No doubt this is breaking news, a moment in time that many Americans will remember. The press have said some wildly sensational statements, such as “breathtaking” and “an end to an era”. Even military leaders have been quoted as saying this will boast morale to the troops that are currently deployed. But is it really? Does this truly change anything? Bin Laden hasn’t been a major player in Al Qaeda for years due to his high-profile status as the number one target and the entire Western World trying to rub him out. The wars in Iraq and Afghanistan have been raging for years without the direction of Bin Laden. I was in Iraq when the supposed Bin Laden associate and “right-hand man” was killed in Iraq and the insurgents didn’t miss a beat. The IEDs were placed that night, the ambushes were set. I guess someone forgot to tell them that Al-Zarqawi was killed.
Although I am sure that this will be a psychological blow to Al-Qaeda and it might brighten the day of thousands of troops in Iraq and Afghanistan but I can assure you, nothing there will change with the death of this wanted man. These wars are not our Grandfather’s wars, this isn’t World War II and Bin Laden is not Hitler, his death though a relief, will not by any means be the end to world-wide terror organizations. He is now their martyr, their 9/11. Let’s just hope they he doesn’t become their rally cry.
This man has defined our national security and foreign policy for the past decade. His efforts from a cave in the mountains of Pakistan and that of his fundamentalist followers have cost thousands of American lives and countless hundreds of thousands of Iraqi and Afghan lives. Though rarely have I wanted someone dead, this man was one of those few. I only hope that his death will bring some closure to those who lost families in the attacks from 9/11 and those who have sacrificed their lives in wars caused by the actions of so few lead by this man, Osama Bin Laden. If it is an end of an era, let's just hope the beginning of the next is a bit less violent.
Jaeson "Doc" Parsons
People either love this project, or they absolutely hate it, there doesn’t seem to be much in between. If you have been keeping up with our progress, you know that I am referring to the recent comments we received from the brief write-up we received on CommonDreams.org. Though, we did receive a ten-fold increase in new visitors to our main website, www.GraffitiofWar.com, it appeared that the only individuals that reviewed the brief summary and video were avid anti-government activists. We have always encouraged a different viewpoint and are intrigued by those who have a different perspective than the majority. That being said, the comments we received ranged from unimpressed to hateful and ignorant and I really wanted to blog about how wrong these people are, how ignorant and distasteful they acted, what terrible patriots and Americans they are. However, that would just perpetuate what we are attempting to accomplish with this project and that would be more of an atrocity than comments under an article.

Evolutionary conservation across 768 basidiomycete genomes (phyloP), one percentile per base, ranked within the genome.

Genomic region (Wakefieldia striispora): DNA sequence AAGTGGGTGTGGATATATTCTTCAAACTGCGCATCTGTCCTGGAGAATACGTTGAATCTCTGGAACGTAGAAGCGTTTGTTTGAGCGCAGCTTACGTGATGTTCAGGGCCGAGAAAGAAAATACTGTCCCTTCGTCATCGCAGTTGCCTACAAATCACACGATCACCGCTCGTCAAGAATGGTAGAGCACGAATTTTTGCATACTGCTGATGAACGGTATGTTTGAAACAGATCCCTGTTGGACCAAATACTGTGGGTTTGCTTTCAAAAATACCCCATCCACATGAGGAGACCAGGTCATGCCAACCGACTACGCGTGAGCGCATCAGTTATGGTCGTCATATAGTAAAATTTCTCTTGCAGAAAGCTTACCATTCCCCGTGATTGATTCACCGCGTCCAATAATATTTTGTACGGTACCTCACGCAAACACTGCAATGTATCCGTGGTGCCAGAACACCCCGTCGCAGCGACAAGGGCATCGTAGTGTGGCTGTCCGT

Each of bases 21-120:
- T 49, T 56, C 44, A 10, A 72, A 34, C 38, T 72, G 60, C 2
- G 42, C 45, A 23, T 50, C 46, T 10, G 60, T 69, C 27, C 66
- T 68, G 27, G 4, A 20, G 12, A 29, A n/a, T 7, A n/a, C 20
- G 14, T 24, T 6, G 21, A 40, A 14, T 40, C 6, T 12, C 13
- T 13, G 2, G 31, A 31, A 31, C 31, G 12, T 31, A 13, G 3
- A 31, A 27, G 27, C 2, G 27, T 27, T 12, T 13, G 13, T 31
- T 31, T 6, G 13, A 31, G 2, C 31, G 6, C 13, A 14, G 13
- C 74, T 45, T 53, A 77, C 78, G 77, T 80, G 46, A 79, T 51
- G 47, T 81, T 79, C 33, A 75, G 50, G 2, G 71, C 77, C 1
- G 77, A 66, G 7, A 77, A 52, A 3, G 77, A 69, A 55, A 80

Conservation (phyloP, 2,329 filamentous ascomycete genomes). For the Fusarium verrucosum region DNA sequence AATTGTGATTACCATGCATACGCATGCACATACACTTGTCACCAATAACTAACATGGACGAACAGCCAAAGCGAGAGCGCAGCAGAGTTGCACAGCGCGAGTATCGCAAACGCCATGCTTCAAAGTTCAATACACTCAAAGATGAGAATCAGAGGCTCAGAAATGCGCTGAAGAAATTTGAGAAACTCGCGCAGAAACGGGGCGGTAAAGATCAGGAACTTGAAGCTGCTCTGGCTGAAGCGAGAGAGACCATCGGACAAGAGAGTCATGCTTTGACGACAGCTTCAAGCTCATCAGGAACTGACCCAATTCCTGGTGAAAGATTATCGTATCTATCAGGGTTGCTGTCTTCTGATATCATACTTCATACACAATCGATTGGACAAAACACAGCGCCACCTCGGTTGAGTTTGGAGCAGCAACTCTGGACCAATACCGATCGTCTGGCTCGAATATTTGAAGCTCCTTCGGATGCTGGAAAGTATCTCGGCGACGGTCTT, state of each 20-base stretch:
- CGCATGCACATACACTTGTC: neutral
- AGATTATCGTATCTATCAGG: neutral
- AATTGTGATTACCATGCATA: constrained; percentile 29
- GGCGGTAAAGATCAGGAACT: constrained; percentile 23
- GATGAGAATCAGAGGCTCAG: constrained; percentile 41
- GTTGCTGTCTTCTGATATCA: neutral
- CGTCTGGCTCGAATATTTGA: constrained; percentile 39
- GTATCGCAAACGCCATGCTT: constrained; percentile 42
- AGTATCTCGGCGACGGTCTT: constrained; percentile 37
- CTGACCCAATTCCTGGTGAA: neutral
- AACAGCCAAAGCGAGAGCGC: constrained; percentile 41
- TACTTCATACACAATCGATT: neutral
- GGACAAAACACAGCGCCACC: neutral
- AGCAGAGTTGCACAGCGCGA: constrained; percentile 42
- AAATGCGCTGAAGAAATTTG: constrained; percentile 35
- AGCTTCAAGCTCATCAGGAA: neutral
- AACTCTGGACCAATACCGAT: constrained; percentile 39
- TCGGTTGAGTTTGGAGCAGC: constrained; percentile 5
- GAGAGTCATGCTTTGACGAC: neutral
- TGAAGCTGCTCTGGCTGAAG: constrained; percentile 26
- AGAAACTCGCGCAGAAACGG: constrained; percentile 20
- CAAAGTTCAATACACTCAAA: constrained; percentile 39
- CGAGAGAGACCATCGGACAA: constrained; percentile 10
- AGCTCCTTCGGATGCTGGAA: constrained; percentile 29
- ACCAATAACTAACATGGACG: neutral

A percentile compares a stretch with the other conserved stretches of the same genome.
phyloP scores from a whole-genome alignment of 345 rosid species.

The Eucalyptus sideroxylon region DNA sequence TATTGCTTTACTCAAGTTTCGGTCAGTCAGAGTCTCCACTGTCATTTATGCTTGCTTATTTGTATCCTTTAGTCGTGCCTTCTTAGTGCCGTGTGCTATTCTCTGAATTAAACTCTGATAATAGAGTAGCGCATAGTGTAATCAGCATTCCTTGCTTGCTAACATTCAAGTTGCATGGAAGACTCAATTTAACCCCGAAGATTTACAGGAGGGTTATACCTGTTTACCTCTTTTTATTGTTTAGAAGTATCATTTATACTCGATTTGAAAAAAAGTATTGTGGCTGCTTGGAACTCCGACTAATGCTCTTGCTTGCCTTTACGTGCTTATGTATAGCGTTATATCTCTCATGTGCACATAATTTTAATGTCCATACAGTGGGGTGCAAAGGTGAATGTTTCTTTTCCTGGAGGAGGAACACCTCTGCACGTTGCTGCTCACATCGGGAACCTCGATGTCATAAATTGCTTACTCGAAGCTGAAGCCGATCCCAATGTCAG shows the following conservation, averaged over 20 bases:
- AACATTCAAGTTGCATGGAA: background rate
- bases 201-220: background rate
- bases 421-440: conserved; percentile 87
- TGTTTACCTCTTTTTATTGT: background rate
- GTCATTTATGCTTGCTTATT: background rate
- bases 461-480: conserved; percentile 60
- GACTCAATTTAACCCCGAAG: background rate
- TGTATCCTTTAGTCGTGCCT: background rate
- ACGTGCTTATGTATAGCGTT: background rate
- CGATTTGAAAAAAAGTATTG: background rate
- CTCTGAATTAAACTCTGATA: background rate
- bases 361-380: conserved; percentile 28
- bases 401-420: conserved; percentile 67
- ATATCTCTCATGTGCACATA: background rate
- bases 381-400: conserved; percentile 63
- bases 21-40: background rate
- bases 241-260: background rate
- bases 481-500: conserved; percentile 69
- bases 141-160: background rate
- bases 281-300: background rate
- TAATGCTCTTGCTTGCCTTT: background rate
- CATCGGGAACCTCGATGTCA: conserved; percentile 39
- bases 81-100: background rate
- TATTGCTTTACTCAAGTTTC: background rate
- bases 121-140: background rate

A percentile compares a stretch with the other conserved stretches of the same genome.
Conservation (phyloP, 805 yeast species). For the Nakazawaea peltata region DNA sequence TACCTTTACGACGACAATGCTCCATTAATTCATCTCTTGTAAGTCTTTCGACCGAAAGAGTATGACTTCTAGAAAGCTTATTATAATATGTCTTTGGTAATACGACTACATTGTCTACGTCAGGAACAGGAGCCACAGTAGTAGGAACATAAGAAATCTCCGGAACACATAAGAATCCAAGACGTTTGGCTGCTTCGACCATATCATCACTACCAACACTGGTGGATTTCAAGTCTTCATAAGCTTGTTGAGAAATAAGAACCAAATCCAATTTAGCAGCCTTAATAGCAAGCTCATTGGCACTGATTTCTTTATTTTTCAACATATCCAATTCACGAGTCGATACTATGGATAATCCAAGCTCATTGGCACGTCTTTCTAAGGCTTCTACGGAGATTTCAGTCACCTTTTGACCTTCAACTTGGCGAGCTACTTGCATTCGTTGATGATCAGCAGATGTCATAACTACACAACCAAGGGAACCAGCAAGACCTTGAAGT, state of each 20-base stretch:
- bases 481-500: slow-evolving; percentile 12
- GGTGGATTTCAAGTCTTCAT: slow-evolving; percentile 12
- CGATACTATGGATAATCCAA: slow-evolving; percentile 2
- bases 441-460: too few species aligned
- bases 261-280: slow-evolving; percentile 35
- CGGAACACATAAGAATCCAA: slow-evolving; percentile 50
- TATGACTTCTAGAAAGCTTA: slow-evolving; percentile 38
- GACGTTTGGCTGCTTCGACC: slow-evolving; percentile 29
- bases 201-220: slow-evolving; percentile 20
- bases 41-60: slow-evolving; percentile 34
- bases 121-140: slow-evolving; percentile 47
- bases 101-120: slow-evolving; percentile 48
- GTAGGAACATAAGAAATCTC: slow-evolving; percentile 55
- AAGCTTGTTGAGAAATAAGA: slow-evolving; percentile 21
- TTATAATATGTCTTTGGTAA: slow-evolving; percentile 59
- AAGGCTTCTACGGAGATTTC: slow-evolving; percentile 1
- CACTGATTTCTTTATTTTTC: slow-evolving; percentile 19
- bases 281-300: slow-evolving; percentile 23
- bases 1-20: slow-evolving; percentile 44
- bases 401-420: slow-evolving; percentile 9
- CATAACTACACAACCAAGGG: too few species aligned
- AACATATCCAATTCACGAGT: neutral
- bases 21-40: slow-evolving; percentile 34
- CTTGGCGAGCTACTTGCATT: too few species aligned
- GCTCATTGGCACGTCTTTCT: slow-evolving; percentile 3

Those comments came from the heart of someone, someone that may have lost someone during this war. Perhaps that person had family in Iraq or Afghanistan and is bitter, with good reason, against what has transpired during this decade of war. We will never know, but what we can do is try and empathize with them, play the Devil’s Advocate, think about their perspective, their viewpoint and make an attempt at understanding. Opinions are just that, opinions, not facts, they are neither right, nor wrong and until we can stop shoving our views down the other’s throat, choking them with the righteousness of what we believe is right, we cannot move forward. These arguments could go on forever, and truly they will. However, if we can begin to see world experiences from a diverse set up viewpoints then maybe we could begin moving forward as a society, instead of continuing the downward spiral of all great nations.
What I hope is that we begin to see past the differences among ourselves and to truly strive to understand, without judgment and preconceived ideologies, and empathize with those with whom we might resist. It shows no character to agree with your friends, with those whom you have most everything in common with, what does show character and grace is trying to bridge a gap between those with which you share nothing in common with, those who seem foreign and strange. Someone once said, love your enemies, bless those who curse you. Trading punches for punches shows ignorance, striving to understand and empathize with your enemy displays wisdom and humility. I may not agree with those who attacked the integrity of this project and our service members, but I will strive to ensure that it changes the way I view myself and those around me.
Art by Banksy
This project is about not just service members but civilians, families and everyone that has been affected by the decade of wars. Our focus is not on politics, or foreign policy or if our government was justified or not in going to war against Afghanistan and Iraq. What would the point be? That fact cannot be changed, it has happened so now we need to pick up the pieces, learn from the mistakes of the past so we don’t make them again in the future. Most importantly, we should strive look past our differences, to make this world a better, more peaceful place. This project is our attempt at that goal, however imperfect that attempt may be.
Jaeson "Doc" Parsons
Director, Project Operations